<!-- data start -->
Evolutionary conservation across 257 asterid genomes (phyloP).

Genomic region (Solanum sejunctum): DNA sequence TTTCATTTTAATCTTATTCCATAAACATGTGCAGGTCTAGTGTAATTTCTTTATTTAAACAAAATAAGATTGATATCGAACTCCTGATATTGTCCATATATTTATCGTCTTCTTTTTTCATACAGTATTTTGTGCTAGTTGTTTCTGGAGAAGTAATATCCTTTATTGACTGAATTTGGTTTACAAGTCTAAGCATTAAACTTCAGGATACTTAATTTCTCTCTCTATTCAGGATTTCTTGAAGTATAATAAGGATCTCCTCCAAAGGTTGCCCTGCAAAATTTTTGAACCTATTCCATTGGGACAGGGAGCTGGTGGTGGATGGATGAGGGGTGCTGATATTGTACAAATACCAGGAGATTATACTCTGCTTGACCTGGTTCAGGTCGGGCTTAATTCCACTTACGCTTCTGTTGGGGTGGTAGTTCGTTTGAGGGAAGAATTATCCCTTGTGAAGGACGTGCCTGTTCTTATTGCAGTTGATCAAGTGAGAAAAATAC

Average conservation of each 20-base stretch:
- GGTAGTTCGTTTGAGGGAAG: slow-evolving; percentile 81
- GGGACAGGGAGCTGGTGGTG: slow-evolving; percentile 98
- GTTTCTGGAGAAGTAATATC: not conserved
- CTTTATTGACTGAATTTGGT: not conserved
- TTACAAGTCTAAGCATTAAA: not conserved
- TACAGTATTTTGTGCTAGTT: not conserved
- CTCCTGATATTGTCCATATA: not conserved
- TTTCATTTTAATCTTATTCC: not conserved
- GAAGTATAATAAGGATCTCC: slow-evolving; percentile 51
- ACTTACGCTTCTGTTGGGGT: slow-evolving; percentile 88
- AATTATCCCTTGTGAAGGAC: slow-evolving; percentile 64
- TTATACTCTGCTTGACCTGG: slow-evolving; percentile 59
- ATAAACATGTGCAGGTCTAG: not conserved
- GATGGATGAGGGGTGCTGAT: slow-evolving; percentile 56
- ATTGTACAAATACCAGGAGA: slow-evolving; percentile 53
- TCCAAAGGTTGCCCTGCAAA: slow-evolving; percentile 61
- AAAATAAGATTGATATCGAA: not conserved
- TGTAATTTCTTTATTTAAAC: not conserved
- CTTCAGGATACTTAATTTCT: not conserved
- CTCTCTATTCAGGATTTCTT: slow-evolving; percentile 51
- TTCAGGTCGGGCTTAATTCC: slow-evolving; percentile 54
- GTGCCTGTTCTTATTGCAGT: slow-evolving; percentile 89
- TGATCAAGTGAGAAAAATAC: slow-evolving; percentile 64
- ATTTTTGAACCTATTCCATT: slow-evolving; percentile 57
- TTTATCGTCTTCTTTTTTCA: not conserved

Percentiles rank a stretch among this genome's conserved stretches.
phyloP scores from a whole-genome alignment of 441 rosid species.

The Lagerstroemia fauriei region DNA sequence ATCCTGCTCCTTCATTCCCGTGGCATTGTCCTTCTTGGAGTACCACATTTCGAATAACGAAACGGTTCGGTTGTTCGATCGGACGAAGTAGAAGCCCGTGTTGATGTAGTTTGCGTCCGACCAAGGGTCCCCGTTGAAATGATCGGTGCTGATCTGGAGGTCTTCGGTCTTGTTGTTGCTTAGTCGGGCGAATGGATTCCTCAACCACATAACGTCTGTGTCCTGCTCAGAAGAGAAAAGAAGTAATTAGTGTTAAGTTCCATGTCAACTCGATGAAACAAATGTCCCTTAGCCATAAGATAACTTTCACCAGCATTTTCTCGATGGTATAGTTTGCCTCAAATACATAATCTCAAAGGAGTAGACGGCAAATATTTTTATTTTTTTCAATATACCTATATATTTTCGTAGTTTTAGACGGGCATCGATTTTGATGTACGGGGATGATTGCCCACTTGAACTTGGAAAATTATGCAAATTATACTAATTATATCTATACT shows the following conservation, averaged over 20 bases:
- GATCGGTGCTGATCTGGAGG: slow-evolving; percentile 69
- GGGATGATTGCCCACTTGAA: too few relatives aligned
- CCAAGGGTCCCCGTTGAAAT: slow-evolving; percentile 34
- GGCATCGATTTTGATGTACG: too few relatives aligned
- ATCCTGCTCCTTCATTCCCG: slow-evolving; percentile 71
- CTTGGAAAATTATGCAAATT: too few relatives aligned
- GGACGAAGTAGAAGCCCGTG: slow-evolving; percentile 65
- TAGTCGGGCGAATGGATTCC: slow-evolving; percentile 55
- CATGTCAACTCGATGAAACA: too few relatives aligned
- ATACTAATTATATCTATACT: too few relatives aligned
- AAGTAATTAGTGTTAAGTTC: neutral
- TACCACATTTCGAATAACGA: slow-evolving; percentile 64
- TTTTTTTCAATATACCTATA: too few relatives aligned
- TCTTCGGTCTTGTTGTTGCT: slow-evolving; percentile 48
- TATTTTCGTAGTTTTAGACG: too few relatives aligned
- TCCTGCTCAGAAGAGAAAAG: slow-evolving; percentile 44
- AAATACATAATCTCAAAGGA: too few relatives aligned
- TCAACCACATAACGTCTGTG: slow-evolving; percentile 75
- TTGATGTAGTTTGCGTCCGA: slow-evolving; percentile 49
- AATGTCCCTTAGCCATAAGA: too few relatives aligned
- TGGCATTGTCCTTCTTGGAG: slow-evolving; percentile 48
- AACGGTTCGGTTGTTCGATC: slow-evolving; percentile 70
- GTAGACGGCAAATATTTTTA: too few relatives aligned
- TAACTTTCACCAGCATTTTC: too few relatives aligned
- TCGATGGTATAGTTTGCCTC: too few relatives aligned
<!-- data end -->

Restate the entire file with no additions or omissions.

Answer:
Evolutionary conservation across 257 asterid genomes (phyloP).

Genomic region (Solanum sejunctum): DNA sequence TTTCATTTTAATCTTATTCCATAAACATGTGCAGGTCTAGTGTAATTTCTTTATTTAAACAAAATAAGATTGATATCGAACTCCTGATATTGTCCATATATTTATCGTCTTCTTTTTTCATACAGTATTTTGTGCTAGTTGTTTCTGGAGAAGTAATATCCTTTATTGACTGAATTTGGTTTACAAGTCTAAGCATTAAACTTCAGGATACTTAATTTCTCTCTCTATTCAGGATTTCTTGAAGTATAATAAGGATCTCCTCCAAAGGTTGCCCTGCAAAATTTTTGAACCTATTCCATTGGGACAGGGAGCTGGTGGTGGATGGATGAGGGGTGCTGATATTGTACAAATACCAGGAGATTATACTCTGCTTGACCTGGTTCAGGTCGGGCTTAATTCCACTTACGCTTCTGTTGGGGTGGTAGTTCGTTTGAGGGAAGAATTATCCCTTGTGAAGGACGTGCCTGTTCTTATTGCAGTTGATCAAGTGAGAAAAATAC

Average conservation of each 20-base stretch:
- GGTAGTTCGTTTGAGGGAAG: slow-evolving; percentile 81
- GGGACAGGGAGCTGGTGGTG: slow-evolving; percentile 98
- GTTTCTGGAGAAGTAATATC: not conserved
- CTTTATTGACTGAATTTGGT: not conserved
- TTACAAGTCTAAGCATTAAA: not conserved
- TACAGTATTTTGTGCTAGTT: not conserved
- CTCCTGATATTGTCCATATA: not conserved
- TTTCATTTTAATCTTATTCC: not conserved
- GAAGTATAATAAGGATCTCC: slow-evolving; percentile 51
- ACTTACGCTTCTGTTGGGGT: slow-evolving; percentile 88
- AATTATCCCTTGTGAAGGAC: slow-evolving; percentile 64
- TTATACTCTGCTTGACCTGG: slow-evolving; percentile 59
- ATAAACATGTGCAGGTCTAG: not conserved
- GATGGATGAGGGGTGCTGAT: slow-evolving; percentile 56
- ATTGTACAAATACCAGGAGA: slow-evolving; percentile 53
- TCCAAAGGTTGCCCTGCAAA: slow-evolving; percentile 61
- AAAATAAGATTGATATCGAA: not conserved
- TGTAATTTCTTTATTTAAAC: not conserved
- CTTCAGGATACTTAATTTCT: not conserved
- CTCTCTATTCAGGATTTCTT: slow-evolving; percentile 51
- TTCAGGTCGGGCTTAATTCC: slow-evolving; percentile 54
- GTGCCTGTTCTTATTGCAGT: slow-evolving; percentile 89
- TGATCAAGTGAGAAAAATAC: slow-evolving; percentile 64
- ATTTTTGAACCTATTCCATT: slow-evolving; percentile 57
- TTTATCGTCTTCTTTTTTCA: not conserved

Percentiles rank a stretch among this genome's conserved stretches.
phyloP scores from a whole-genome alignment of 441 rosid species.

The Lagerstroemia fauriei region DNA sequence ATCCTGCTCCTTCATTCCCGTGGCATTGTCCTTCTTGGAGTACCACATTTCGAATAACGAAACGGTTCGGTTGTTCGATCGGACGAAGTAGAAGCCCGTGTTGATGTAGTTTGCGTCCGACCAAGGGTCCCCGTTGAAATGATCGGTGCTGATCTGGAGGTCTTCGGTCTTGTTGTTGCTTAGTCGGGCGAATGGATTCCTCAACCACATAACGTCTGTGTCCTGCTCAGAAGAGAAAAGAAGTAATTAGTGTTAAGTTCCATGTCAACTCGATGAAACAAATGTCCCTTAGCCATAAGATAACTTTCACCAGCATTTTCTCGATGGTATAGTTTGCCTCAAATACATAATCTCAAAGGAGTAGACGGCAAATATTTTTATTTTTTTCAATATACCTATATATTTTCGTAGTTTTAGACGGGCATCGATTTTGATGTACGGGGATGATTGCCCACTTGAACTTGGAAAATTATGCAAATTATACTAATTATATCTATACT shows the following conservation, averaged over 20 bases:
- GATCGGTGCTGATCTGGAGG: slow-evolving; percentile 69
- GGGATGATTGCCCACTTGAA: too few relatives aligned
- CCAAGGGTCCCCGTTGAAAT: slow-evolving; percentile 34
- GGCATCGATTTTGATGTACG: too few relatives aligned
- ATCCTGCTCCTTCATTCCCG: slow-evolving; percentile 71
- CTTGGAAAATTATGCAAATT: too few relatives aligned
- GGACGAAGTAGAAGCCCGTG: slow-evolving; percentile 65
- TAGTCGGGCGAATGGATTCC: slow-evolving; percentile 55
- CATGTCAACTCGATGAAACA: too few relatives aligned
- ATACTAATTATATCTATACT: too few relatives aligned
- AAGTAATTAGTGTTAAGTTC: neutral
- TACCACATTTCGAATAACGA: slow-evolving; percentile 64
- TTTTTTTCAATATACCTATA: too few relatives aligned
- TCTTCGGTCTTGTTGTTGCT: slow-evolving; percentile 48
- TATTTTCGTAGTTTTAGACG: too few relatives aligned
- TCCTGCTCAGAAGAGAAAAG: slow-evolving; percentile 44
- AAATACATAATCTCAAAGGA: too few relatives aligned
- TCAACCACATAACGTCTGTG: slow-evolving; percentile 75
- TTGATGTAGTTTGCGTCCGA: slow-evolving; percentile 49
- AATGTCCCTTAGCCATAAGA: too few relatives aligned
- TGGCATTGTCCTTCTTGGAG: slow-evolving; percentile 48
- AACGGTTCGGTTGTTCGATC: slow-evolving; percentile 70
- GTAGACGGCAAATATTTTTA: too few relatives aligned
- TAACTTTCACCAGCATTTTC: too few relatives aligned
- TCGATGGTATAGTTTGCCTC: too few relatives aligned